Fashion has developed over the centuries to reflect cultural emphasis and interests, reflecting the materials and manufacturing techniques of the time. Today, we have wearable technology and greater access to sustainable materials—both consumers and designers are keen to embrace ethical fashion that is responsible and innovative. But, despite the movement for ‘Kind Fashion’ much of the world continues to stock and swathe themselves in clothing made from animals—and antiquated practices and cheap production demands continue to support less than ethical treatment of people and animals in the industry.

It’s important to note that some of us buy for function rather than fashion. Outdoor clothing brands are good at aligning performance with ethics, as their customers already have a deep love and awareness for nature. Engineering wearables for Winter fashioned from natural fibres like merino wool or technical layers made from recycled materials (plastics and coffee waste are some examples of this). That means the options exist but the people lack awareness which is also a matter for campaign. Rather than fur coats, hoods, boots…adventurers can pack cruelty-free alternatives, many of which can be more efficient at keeping you warm, wicking away sweat, repelling odour and water, dry faster and require less care.

Other factors influence our choices, price point is obvious but branding and celebrities we identify with can also sway us. Anything worn by the Royals is sure to sell-out within a day of public exposure, likewise labels for brands that have simple messages or ambassadors also help to represent the values we align ourselves with. Understanding this incentive is key to creating a demand for cruelty-free clothing, for elevating standards in sustainable fabrics and responsible manufacturing methods/means.

This is the focus of a recent campaign against fur started and endorsed by fashion elite. The designers and influencers are stepping up to end animal cruelty and tip trends toward Kind Fashion.

Guest contributor Elise Burgess from FOUR PAWS Australia explains…

Compassion in vogue: How the ethical fashion movement is extending to animals

The rise in ethical fashion has progressed by leaps and bounds over recent years, with fashion-conscious consumers leading the charge towards a future where we can have our smart-cut blazers and feel good about it too.

As part of this ethical fashion trend, major fashion retailers and brands are increasingly recognising their responsibility for the welfare of animals, choosing animal-free materials or making demands about animal welfare for their supply chains.

Last month, major global online retailer ASOS, which has 12.4 million active customers worldwide, announced that it is banning the sale of silk, cashmere and mohair products, having already banned fur and materials from threatened or endangered species.

Over 890 huge fashion labels including H&M, Michael Kors, Gucci, and Armani have also committed to fur free policies through the Fur Free Retailer global program, not only prioritising animal welfare and consumer demands but also supporting an end to fur’s image as a ‘luxury’ item.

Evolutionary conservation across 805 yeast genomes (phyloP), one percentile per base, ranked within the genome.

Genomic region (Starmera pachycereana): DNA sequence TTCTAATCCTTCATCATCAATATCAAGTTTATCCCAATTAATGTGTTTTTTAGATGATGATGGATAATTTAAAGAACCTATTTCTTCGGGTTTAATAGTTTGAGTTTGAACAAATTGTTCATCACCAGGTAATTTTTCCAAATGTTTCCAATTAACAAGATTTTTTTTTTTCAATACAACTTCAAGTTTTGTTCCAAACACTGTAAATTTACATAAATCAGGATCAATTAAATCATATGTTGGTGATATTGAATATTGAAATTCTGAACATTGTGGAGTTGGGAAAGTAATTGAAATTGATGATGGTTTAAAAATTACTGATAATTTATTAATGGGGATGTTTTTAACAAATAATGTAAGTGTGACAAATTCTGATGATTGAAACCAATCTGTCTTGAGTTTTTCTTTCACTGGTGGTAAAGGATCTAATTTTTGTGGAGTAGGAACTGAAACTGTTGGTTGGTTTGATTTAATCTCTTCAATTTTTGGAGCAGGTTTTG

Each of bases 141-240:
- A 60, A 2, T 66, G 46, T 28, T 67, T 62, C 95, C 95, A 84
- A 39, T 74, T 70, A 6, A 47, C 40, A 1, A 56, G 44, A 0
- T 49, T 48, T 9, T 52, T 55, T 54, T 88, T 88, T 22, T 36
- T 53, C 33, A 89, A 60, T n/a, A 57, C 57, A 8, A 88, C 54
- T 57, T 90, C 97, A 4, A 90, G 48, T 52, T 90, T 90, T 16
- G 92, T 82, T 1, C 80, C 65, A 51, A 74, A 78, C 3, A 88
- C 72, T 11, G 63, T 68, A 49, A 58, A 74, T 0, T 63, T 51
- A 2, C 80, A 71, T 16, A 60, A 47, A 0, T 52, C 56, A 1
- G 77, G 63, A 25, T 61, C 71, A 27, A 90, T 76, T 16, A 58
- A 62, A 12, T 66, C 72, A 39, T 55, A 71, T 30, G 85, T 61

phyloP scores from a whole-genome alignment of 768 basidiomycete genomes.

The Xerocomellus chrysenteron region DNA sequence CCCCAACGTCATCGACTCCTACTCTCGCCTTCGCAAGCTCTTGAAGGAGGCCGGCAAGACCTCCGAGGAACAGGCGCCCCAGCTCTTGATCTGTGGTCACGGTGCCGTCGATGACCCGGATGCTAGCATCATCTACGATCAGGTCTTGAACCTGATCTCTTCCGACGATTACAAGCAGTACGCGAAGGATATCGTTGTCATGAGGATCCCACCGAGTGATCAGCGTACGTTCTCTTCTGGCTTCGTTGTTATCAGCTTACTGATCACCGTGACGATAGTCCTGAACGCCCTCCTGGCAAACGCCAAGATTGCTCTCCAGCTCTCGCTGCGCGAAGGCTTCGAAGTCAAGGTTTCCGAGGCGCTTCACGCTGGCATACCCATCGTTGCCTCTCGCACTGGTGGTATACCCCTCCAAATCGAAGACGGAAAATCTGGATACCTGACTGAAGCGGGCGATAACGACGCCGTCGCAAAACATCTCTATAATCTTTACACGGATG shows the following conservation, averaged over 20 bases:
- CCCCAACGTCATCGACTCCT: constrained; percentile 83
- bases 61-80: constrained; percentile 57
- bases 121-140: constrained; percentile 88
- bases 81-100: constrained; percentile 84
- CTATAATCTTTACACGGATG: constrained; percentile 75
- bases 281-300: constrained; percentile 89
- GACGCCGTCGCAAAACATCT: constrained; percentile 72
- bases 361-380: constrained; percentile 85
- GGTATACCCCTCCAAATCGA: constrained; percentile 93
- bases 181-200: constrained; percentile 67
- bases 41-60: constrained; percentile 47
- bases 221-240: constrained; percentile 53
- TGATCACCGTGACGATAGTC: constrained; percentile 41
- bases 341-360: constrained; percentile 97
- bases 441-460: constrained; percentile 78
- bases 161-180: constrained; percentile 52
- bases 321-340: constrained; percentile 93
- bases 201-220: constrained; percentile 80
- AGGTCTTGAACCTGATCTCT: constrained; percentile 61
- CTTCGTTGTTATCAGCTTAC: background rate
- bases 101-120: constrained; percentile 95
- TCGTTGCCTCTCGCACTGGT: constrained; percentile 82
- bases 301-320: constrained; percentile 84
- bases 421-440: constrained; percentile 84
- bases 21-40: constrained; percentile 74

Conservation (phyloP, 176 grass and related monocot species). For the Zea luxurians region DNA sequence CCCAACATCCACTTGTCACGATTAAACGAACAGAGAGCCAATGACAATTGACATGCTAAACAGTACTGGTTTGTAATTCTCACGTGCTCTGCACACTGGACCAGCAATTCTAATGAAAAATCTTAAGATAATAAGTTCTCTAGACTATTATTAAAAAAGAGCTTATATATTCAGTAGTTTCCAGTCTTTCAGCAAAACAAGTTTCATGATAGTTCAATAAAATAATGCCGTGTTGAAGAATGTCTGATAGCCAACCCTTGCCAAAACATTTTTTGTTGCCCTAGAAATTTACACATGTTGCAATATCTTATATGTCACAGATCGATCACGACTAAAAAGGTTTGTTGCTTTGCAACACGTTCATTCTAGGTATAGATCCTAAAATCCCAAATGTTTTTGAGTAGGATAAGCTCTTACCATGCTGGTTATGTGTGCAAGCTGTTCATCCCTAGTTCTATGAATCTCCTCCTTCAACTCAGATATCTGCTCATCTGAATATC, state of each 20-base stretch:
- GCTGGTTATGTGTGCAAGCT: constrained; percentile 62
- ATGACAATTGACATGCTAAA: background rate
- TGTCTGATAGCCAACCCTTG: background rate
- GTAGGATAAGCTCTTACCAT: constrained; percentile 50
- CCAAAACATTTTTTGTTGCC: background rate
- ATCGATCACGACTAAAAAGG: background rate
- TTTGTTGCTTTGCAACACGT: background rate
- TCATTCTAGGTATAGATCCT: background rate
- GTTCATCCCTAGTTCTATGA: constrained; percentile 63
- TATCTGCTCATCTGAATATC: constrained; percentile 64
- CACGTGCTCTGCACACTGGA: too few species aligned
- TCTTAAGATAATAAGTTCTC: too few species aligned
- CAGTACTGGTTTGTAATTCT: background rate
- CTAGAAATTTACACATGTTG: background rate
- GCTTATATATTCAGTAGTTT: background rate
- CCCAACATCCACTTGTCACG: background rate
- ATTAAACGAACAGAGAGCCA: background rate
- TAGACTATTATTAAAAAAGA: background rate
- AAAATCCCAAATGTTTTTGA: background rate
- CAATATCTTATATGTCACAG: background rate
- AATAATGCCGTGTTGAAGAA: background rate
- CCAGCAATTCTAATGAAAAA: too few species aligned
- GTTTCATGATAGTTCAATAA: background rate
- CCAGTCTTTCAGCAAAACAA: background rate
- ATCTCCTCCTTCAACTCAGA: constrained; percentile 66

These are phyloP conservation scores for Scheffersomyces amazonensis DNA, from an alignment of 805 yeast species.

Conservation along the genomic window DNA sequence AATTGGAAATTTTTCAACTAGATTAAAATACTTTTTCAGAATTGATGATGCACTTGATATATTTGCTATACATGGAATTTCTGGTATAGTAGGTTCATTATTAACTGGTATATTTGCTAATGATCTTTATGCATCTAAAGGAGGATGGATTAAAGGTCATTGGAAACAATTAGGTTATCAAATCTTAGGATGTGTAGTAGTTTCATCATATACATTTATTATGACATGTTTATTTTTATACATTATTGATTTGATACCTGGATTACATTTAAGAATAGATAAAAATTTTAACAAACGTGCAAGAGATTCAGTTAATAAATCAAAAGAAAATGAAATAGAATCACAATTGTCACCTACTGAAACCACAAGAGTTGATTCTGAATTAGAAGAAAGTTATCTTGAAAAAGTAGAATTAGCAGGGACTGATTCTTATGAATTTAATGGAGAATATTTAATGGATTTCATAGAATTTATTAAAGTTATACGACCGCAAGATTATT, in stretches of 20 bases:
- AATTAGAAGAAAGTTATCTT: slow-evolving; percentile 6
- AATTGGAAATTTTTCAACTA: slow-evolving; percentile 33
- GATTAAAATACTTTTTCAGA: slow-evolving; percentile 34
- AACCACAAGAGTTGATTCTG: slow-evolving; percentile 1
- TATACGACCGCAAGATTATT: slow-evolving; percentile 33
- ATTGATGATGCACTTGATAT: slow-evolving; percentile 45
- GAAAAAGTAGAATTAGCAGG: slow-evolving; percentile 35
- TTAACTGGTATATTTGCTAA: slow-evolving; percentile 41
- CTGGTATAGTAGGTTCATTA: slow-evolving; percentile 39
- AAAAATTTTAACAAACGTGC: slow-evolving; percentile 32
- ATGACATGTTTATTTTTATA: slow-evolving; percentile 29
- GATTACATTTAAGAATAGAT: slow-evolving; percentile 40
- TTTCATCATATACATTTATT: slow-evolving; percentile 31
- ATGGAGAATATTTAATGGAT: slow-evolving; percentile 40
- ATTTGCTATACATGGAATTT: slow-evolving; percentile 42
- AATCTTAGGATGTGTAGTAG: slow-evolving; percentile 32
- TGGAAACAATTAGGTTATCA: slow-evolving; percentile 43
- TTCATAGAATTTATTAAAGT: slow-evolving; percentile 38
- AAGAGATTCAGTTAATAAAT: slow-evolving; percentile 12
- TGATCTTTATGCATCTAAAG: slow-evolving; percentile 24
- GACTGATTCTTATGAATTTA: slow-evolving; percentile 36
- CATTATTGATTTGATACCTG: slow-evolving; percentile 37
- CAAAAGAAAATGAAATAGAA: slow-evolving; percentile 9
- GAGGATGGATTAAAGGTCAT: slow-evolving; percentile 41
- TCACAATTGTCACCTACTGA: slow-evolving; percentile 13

But this isn’t the 80s, I hear you ask, isn’t fur ‘over’ anyway? Shockingly no.

To this day, millions of foxes, minks, rabbits and raccoon dogs are brutally farmed and slaughtered for their fur. In fact, the global fur trade sources 95 percent of its fur from animals forced to live in small wire cages on fur farms. It denies animals trapped in these cages any natural environment or the ability to express their instinctive behaviour.

Kimi was discovered at a fur farm in Finland (2014). Photo © Four Paws.

At the end of their short lives, their death—by electrocution, gassing or by having their neck broken—is as cruel as their keeping. Selective breeding of animals to produce extreme levels of excess skin and, therefore, more fur is another cruel practice which results in heavily folded skin, severe eye infections and badly malformed feet.

In April this year, horrific images from a fox farm in Finland showed animals locked in tight cages who could barely move for all their excess skin. In the wild, polar foxes would normally reach a weight of roughly four kilos, but because of deliberate breeding for the largest amount of fur, these animals instead reach a weight of up to 20 kilos.

While it may seem like a US or European issue where the winters are far colder, here in Australia you can still find fur being used in fashion. Lots of fur trims are available in our shopping districts on jackets, fur vests, fur accessories for handbags and even on some toys. Which is why it is so important for Australians to shop wisely to support fur-free fashion.

This can be as simple as not buying fur products or fashion items such as jackets or gloves with fur trim, or better yet, supporting Australian fashion retailers and brands who have committed to being fur free. Not sure if it is FUR or FRIENDLY? Check out the Fur Free Retailer list.

FOUR PAWS Australia is the Australian representative of the global Fur Free retailer program, and after listening to what compassionate Australians are saying, we want to help local brands and consumers be a driving force for global animal protection in fashion.

To find out more about fur in fashion, check out FOUR PAWS Australia.